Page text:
I spent most of yesterday morning on the phone with the local post office. Seems that they lost the two weeks of mail I asked them to hold. Not misplaced, not farmed out to other carriers, not even mistakenly sent to my neighbors. Just plain lost.
The employee I spoke with did apologize, but it seemed sort of empty. I’m not holding my breath that I’ll get my lost mail anytime before Thanksgiving. I run lines of credit for a handful of my regular patrons and it was during this two week vacation that many came due. I felt like a heel calling and asking them to cancel and resubmit payments. Fortunately, everyone understood the situation.
On another note… yesterday I mentioned an artist torn between two very rewarding careers… one of which offers more time to produce art (at least this is my opinion). How often can artists break the mold and successfully venture beyond the world of self-indulgent creativity? Or are artists more likely to triumph in new paths that further coddle their narcissism? I often think about working in fields outside the strict adherence of painting, but still under the umbrella of creativity, research and philosophy. I’d enjoy the opportunity to publish one or two things that are always running around my brain. Everyone with a love of books has a somewhat buried urge to produce their own story or perspective on life. You can’t get more conceited than that; but is it possible to create while under a different umbrella, one with the influence of money, business commitments, etc. Does the work then begin to fall more under the “hobby” category?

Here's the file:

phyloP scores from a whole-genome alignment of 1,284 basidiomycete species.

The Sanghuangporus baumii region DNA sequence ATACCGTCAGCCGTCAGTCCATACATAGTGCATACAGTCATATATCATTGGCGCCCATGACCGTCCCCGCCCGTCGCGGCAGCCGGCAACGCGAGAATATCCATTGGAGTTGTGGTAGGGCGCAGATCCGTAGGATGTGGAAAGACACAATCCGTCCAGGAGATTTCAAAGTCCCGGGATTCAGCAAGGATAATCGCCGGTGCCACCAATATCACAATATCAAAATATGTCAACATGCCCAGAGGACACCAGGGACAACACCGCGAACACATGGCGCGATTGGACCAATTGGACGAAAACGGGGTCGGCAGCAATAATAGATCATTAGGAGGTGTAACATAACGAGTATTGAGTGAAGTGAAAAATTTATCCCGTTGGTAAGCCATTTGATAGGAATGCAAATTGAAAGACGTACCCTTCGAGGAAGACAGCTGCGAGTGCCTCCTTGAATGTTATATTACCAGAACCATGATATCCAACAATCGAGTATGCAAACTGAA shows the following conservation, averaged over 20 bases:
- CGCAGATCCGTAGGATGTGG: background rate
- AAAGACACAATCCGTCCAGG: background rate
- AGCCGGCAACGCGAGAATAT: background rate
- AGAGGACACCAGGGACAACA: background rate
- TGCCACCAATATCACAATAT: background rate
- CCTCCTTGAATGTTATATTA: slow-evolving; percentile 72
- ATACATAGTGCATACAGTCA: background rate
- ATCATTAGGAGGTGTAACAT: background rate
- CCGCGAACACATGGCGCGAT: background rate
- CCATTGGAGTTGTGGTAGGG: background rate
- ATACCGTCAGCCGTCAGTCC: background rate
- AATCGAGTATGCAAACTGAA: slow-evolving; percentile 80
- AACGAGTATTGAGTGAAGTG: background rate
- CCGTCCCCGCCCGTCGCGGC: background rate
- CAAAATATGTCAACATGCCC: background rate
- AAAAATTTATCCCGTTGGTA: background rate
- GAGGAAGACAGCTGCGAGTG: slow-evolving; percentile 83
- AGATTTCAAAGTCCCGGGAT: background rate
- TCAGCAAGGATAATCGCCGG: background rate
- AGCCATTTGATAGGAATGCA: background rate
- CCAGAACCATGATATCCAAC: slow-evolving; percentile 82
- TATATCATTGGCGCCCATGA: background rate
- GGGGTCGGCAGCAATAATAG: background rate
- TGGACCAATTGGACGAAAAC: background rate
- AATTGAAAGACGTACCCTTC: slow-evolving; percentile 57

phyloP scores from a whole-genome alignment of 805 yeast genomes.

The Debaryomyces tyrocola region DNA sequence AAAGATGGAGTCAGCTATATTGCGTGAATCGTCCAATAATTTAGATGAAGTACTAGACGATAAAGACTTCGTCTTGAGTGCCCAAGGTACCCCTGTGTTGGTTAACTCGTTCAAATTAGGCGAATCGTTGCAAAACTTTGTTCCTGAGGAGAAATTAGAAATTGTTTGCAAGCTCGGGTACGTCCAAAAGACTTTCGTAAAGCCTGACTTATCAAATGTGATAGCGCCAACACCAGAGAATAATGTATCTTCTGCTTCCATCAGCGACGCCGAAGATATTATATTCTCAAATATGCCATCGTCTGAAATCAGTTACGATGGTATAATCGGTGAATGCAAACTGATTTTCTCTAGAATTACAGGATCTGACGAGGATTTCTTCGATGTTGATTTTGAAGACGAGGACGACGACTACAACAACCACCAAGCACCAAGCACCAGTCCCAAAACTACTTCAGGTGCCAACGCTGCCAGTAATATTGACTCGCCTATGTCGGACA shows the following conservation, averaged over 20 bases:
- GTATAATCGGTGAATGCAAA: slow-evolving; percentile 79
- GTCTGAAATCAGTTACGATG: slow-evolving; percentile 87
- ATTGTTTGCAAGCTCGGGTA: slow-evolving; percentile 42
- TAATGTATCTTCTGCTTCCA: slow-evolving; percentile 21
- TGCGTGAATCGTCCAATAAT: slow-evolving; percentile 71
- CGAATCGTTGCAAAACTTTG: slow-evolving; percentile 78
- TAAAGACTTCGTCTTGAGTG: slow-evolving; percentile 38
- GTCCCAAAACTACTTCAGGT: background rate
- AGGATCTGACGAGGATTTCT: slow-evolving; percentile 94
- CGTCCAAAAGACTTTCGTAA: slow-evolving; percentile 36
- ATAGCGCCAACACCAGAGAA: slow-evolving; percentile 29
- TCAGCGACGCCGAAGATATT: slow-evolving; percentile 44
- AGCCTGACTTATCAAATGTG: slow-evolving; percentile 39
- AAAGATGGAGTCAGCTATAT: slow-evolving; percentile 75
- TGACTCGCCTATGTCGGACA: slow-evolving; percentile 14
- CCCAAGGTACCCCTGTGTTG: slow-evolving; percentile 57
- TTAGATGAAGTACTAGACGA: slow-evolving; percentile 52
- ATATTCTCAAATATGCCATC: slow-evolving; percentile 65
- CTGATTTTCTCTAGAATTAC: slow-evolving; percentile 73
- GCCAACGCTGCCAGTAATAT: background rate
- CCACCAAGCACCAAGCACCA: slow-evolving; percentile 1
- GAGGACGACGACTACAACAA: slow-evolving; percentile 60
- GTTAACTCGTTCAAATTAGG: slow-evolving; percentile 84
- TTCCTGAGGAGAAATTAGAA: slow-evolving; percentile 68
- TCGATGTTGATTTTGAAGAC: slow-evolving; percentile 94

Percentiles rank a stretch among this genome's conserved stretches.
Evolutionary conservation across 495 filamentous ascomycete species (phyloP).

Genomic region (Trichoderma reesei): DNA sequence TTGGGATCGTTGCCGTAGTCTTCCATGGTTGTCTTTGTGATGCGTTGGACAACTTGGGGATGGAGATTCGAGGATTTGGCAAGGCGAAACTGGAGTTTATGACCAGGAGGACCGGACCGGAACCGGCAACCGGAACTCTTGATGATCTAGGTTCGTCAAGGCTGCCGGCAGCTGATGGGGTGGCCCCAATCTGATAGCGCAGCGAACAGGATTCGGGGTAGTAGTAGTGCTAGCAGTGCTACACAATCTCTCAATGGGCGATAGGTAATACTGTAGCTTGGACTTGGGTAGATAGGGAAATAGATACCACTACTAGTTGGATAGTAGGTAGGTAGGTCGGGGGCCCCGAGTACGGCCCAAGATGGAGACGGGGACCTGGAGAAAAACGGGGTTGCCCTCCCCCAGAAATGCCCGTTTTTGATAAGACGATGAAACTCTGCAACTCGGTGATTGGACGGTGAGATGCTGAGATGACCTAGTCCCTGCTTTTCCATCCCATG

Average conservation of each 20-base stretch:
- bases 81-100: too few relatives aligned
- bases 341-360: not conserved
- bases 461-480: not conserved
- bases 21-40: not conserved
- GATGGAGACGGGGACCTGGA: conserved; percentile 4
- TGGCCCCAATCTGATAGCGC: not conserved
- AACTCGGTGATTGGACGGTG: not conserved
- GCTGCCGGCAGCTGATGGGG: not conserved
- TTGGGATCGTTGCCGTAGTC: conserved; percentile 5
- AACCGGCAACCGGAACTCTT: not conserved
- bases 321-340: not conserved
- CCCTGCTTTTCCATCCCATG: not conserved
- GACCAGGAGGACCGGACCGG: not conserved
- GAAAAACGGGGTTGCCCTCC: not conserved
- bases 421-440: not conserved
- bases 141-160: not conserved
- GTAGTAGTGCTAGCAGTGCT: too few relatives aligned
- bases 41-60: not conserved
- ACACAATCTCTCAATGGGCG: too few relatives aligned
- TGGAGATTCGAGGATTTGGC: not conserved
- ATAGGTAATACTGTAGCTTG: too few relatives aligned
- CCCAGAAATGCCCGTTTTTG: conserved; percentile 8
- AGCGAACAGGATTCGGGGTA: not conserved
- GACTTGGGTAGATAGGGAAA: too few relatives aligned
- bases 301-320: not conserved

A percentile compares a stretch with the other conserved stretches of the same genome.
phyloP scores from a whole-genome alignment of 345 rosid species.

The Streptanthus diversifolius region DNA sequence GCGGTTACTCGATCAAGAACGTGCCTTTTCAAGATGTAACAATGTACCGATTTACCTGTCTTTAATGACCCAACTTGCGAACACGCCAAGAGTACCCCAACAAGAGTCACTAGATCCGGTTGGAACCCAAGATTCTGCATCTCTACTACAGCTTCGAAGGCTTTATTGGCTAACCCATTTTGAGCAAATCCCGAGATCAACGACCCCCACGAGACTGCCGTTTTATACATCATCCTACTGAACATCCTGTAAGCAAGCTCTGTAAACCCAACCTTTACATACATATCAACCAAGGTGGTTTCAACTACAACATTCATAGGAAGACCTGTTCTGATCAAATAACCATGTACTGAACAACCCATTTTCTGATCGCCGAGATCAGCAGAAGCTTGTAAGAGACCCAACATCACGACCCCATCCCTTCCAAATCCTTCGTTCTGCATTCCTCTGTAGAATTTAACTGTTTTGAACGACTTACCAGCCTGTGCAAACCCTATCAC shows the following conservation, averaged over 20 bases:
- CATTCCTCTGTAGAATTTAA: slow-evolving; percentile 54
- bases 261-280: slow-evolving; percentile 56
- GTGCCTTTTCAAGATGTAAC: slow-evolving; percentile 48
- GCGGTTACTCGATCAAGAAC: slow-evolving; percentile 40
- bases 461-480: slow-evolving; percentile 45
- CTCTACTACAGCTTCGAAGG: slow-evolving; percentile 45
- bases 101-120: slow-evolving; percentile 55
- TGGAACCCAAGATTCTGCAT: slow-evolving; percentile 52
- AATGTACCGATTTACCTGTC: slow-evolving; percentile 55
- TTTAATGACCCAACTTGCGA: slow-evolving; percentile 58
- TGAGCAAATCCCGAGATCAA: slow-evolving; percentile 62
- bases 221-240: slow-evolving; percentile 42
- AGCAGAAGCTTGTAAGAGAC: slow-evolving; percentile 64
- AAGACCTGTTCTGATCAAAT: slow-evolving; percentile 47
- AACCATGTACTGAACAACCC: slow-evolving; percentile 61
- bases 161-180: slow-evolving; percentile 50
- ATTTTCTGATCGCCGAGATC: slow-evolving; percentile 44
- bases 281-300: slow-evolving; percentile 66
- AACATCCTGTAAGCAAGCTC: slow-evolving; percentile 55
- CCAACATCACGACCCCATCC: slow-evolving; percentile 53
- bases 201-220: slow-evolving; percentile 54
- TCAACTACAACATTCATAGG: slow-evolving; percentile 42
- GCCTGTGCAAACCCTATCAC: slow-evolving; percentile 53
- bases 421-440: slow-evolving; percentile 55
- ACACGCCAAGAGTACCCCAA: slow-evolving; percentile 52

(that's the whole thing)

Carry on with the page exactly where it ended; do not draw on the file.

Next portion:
Jimmy Carter thinks he can write poetry (it rhymes, that’s about it) and even the dapper Prince Charles has published a postcard book or two featuring his dreary attempt at watercolors (watercolours - for my friends on the other side of the pond). Both completely believe in themselves as “artists”. As a professional artist, am I too quick to judge when I say otherwise or do I truly know what I’m talking about and am simply protecting the thin veil of integrity remaining in the art profession? – DN